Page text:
by Betsy A. McLane
The Inventor and the Tycoon:
A Gilded Age Murder and the Birth of the Motion Picture
by Edward Ball Doubleday
Hardcover, 464 pps., $29.95 ISBN-10: 0385525753
A select handful of names are forever linked to the invention of motion pictures: Thomas Edison (US), August and Louis Lumière (France), Robert William Paul (UK) and Eadweard Muybridge (UK and US). Each of these and others can lay claim to being the man who came up with the idea of the “movies.”
In The Inventor and the Tycoon: A Gilded Age Murder and the Birth of the Motion Picture, a work of nonfiction that reads like a historical novel, author Edward Ball makes a strong bid for the importance of still photographer Muybridge (1930-1904). “The photography with which Muybridge shot animals and people performing these daily tasks, and his projection of these on screens, was the genetic imprint of all visual media.” He bases this claim on the fact that Muybridge’s “motion studies” first shot in 1887-88 were all shots of action, strung together to create the illusion of movement, and that they were sometimes projected.
Ball overstates this theme. Personally, I place Muybridge in the important pre-cinema category and find Edison’s invention of flexible celluloid film stock as a key turning point. Most historians agree that the signal event took place in Paris in 1895 when the Lumière brothers publically projected images shot by a sprocket- driven camera that was designed specifically to use celluloid strips. The same machine also served as the projector. Even so, no one doubts Muybridge’s place among the pantheon of men whose work led to the modern moving image.
In some ways, Muybridge might be described as the first to project edited photographs, since his invention relied on individual shots strung together in a particular order and then projected. Unlike the Lumières, each image was captured by an individual camera, so any sense of editing was created from machine to machine rather than from shot to shot. These now-famous images of horses and athletes going through their paces were first seen by invited elites in the opulent Victorian parlor of former California Governor Leland Stanford (1824-1893). Similar devices would have been familiar to the guests who had almost certainly seen the zoetrope, the praxinoscope and other similar entertainments. The development of pre-cinema, like that of all film, relied on the combined efforts of many people.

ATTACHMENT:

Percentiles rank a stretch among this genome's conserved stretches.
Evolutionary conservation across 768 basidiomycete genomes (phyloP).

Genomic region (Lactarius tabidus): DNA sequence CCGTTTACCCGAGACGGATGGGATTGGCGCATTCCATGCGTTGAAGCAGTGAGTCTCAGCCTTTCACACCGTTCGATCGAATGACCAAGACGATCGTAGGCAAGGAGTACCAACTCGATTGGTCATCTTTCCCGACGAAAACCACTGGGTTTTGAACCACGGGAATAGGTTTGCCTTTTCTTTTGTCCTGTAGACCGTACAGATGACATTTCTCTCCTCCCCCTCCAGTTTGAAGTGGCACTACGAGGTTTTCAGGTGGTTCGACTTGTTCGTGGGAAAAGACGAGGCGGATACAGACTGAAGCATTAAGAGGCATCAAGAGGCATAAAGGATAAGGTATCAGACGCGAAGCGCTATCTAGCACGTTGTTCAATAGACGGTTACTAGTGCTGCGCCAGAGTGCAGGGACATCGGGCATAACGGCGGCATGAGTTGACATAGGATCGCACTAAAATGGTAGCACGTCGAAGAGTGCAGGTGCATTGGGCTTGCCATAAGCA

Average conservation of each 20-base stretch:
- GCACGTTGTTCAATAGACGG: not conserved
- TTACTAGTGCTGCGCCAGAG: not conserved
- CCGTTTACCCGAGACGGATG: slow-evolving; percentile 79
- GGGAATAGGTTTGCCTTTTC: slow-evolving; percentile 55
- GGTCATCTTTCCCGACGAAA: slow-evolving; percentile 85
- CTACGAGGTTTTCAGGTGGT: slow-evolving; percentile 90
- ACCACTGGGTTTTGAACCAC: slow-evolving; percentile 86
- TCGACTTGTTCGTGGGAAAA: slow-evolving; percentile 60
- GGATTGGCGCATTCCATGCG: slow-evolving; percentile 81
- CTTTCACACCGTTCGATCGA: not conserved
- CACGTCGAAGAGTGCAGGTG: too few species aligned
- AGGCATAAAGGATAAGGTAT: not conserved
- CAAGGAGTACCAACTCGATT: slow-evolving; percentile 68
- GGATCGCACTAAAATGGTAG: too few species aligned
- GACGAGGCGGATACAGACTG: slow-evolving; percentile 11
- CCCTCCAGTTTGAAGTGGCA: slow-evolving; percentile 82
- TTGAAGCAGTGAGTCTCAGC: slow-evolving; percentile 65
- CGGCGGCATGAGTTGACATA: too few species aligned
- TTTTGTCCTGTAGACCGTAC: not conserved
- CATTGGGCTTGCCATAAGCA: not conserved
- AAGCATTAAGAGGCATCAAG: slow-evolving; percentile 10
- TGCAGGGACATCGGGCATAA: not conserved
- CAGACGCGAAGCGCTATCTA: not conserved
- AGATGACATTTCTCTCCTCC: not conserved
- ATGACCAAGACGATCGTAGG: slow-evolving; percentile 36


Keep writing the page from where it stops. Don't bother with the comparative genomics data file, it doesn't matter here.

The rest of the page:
None of the book’s characters elicits much sympathy.
For instance, as early as 1832, Simon Ritter von Stampfer created the stroboscope that displayed images spinning on a disc viewed through slits in a second disc, providing a fast enough rate to simulate a couple seconds worth of motion. A primitive kind of slide projector, the magic lantern existed in Rome since the mid-1600s. In 1853, these two inventions were combined by Franz von Uchatius, who used a magic lantern to cast hand- drawn stroboscopic images onto a wall. Using polygraphs, sphygmographs, dromographs and other myographs, Étienne-Jules Marey succeeded in analyzing diagrammatically the walk of man and of horse, and the flight of birds and insects. The results, published in La Machine Animale in 1873, inspired Stanford and Muybridge.
A second theme of The Inventor and the Tycoon is the odd friendship between two opposite icons of pioneer-era California: Muybridge and Stanford. Conventional film history has it that Stanford placed a bet to prove his belief that all four horses’ hooves left the ground at some point during a trot and a gallop. The trot was important because of its slowness and Stanford’s obsession with racing horses, especially sulky racing. This proof was made possible because of Muybridge’s inventiveness, setting up a series of still cameras with trip wires that captured the horse as it ran, and by Stanford’s typically lavish spending on the project.